Census Day! Completing the census through history - Katherine Roberts

Today is the official date of the 10-yearly census in the UK. If you haven't filled in your details ahead of time (and I'm assuming nobody risked doing it early in the middle of a pandemic?), you should do so today, or as soon as possible afterwards. According to the letter I received through the post informing me of my legal responsibilities, I'll need to complete this year's census or risk a £1,000 fine - which is quite a lot smaller than the £10,000 fine for breaking lockdown, I note. I also note that this time around I am expected to complete the census online, whereas ten years ago my letter included a paper form to fill in and return by post. The census being online makes it somehow less official but hopefully it'll be straightforward enough, and at least I won't need to break lockdown to complete it. My elderly father, however (who does not have access to the internet during lockdown because libraries are closed) first needs to phone someone to request a paper form so he can fill that in and and return his in the old-fashioned way. I can only think we are saving trees.

Here's a look at what your experience might have been in less enlightened days.

Babylonia, approx. 4000 BC

First, you'll need to go outside and count up all your sheep, goats, camels, etc. Also, take a good look in your larder to see how much butter, milk, honey and vegetables you have stored away... the Babylonian authorities want to know if (and how much) you're eating. Feeding the entire population is their goal. Full marks to them, and at least they let you go outside.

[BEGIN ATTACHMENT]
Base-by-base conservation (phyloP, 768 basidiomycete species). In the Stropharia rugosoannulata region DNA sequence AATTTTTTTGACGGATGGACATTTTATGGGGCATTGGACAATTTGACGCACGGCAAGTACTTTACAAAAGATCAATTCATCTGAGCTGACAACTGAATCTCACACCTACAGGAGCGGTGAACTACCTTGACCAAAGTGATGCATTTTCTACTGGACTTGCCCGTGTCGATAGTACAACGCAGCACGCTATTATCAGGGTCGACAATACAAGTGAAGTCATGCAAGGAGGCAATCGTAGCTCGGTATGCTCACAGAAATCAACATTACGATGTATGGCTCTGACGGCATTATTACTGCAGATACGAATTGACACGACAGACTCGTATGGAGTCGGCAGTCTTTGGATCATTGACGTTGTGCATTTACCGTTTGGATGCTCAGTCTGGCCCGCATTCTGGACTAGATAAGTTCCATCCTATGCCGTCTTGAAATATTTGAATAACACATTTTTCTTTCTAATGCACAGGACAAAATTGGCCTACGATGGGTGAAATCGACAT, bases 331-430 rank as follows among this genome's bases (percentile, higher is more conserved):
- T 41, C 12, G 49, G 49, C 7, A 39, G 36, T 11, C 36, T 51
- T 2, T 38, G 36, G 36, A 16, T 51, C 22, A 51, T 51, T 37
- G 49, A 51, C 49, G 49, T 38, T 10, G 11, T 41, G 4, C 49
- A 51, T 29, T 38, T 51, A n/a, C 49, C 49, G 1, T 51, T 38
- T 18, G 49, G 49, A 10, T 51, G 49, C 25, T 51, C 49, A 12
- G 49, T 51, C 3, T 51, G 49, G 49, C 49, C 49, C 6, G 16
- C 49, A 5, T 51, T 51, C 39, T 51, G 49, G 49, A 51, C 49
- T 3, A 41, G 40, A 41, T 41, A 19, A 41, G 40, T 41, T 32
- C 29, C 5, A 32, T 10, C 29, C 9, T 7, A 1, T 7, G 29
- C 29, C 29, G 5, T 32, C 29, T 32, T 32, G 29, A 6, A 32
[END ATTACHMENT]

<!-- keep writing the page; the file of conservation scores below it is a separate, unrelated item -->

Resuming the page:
Egypt, approx. 2500 BC

Pharaoh orders a head count to find out how much manpower is available for building his pyramid, although his officials will probably tell you it's to calculate how to share out all that lovely fertile black mud after the annual Nile flood recedes... you fill this one in at your peril.

Israel, approx 1500 BC

According to the Bible, after the Israelites escaped from slavery in Egypt, God ordered Moses to count the number of healthy males over the age of twenty. 603,550 people were found to be fit for military service in the Israeli army, which is useful to know if you're planning on not turning the other cheek next time.

A little later...

King David decides to its time for a census, but is punished by three days of plague in his country.  Perhaps we should be wary of conducting a census in the middle of a pandemic... on the other hand, it was all over for them in just three days, so it might be worth a try?

Roman Empire, 31 BC - 476 AD